Two months into 2015, and the American brewing industry has already hit some rough patches -- making it the perfect subject of a pessimistic PR post. In my last post, my opinions were pretty clear regarding a certain person's social media decisions. But this time, it wasn't so easy for me to figure out who messed up the worst. So now I'm asking you to decide as you read: Which company made the biggest branding mistake, and why?

First off, Budweiser is still reeling from The Clydesdale Catastrophe of 2014, where everyone thought that the company’s marketing team was sending its iconic Clydesdales to the glue factory.

It ended up being a complete misunderstanding, but it still left a bad taste in consumers' mouths (possibly literally, depending on your opinion of Budweiser). I still stand by my claim that the company's use of a fluffy puppy was a brilliant advertising move back in the fall of 2014, and the recent 2015 Super Bowl commercial only makes my point very clear. And since we're in the middle of winter, and the air is very dry, and your eyes have likely dried out a bit too and could use some moisture, here you go:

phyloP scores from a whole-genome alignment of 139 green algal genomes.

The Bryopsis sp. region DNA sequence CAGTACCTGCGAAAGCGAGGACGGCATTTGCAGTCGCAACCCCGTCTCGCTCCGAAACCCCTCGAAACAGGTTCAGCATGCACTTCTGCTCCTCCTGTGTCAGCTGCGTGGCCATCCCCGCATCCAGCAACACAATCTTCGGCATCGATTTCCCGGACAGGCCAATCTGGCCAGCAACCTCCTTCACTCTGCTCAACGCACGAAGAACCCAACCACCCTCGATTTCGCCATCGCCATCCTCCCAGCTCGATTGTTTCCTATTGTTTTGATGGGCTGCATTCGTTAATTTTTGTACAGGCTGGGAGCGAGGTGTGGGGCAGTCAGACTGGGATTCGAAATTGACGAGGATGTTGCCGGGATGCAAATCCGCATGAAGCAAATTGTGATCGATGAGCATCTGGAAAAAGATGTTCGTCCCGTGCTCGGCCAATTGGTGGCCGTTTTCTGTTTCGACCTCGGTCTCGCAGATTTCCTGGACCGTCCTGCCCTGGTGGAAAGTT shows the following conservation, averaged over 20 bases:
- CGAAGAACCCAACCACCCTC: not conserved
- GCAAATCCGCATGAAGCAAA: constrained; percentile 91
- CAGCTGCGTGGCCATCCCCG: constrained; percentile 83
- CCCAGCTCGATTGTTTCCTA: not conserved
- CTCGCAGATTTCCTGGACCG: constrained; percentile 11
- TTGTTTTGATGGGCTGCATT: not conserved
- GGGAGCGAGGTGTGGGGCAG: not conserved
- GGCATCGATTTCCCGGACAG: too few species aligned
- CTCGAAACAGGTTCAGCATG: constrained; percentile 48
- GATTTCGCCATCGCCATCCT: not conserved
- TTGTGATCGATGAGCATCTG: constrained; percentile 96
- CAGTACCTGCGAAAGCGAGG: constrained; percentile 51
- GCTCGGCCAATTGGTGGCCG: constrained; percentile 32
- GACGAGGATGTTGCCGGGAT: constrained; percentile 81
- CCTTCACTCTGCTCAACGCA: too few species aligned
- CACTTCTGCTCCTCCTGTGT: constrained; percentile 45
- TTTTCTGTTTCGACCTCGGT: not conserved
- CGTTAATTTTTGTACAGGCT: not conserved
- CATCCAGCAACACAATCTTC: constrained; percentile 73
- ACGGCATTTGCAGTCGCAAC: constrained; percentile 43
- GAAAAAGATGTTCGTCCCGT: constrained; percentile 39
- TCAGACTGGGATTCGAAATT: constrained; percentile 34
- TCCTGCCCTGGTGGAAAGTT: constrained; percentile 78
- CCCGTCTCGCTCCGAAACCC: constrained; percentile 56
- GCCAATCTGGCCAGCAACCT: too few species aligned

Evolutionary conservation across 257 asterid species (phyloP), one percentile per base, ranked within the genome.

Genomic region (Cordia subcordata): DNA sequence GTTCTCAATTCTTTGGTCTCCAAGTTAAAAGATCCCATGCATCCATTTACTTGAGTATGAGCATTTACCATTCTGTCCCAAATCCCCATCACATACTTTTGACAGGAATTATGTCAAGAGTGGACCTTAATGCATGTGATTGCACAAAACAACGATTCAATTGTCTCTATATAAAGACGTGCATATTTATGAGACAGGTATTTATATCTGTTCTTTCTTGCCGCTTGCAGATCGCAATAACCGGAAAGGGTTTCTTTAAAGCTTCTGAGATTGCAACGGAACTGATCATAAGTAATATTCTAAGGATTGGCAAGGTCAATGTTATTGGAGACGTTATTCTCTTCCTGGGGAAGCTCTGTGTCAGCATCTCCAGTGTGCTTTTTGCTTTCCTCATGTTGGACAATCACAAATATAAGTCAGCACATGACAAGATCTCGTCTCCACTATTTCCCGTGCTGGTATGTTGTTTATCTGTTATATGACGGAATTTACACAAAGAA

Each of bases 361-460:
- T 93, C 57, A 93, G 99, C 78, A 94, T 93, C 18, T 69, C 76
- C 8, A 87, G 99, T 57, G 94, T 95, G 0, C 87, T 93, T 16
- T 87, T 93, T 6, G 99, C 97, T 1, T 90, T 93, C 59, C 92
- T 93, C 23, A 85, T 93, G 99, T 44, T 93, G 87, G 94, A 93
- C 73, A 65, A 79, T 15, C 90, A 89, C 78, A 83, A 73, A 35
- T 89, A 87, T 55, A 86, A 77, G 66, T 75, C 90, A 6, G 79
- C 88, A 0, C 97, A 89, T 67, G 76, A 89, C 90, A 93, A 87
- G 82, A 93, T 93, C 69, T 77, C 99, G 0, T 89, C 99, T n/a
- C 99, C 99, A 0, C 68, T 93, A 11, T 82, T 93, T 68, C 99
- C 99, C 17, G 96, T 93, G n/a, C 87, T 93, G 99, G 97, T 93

Moving on.

Elysian Brewing Company Sells Its Fermented Soul to the Dark Side

Elysian Brewing

By “dark side,” I mean the brewing conglomeration known as Anheuser-Busch InBev (AB InBev). That’s right -- the same company that produces mainstream brewskis like Budweiser, Corona, and Busch has recently announced that it plans to purchase Seattle-based microbrewery Elysian Brewing Co.

Let’s clarify a few things first before looking at the larger implications of the purchase:

  1. Elysian Brewing has been based in Seattle, WA since 1995. It's an established and beloved brewery.
  2. Even though Elysian is located in the Pacific Northwest, you can currently find Elysian six-packs in 11 states across the country.
  3. The one beer I’m sure you've noticed is Elysian’s Pale Ale named "LOSER."
  4. You've probably snapped a photo of LOSER and sent it, either jokingly or seriously, to someone else. Keep this beer in mind -- we'll come back to it later.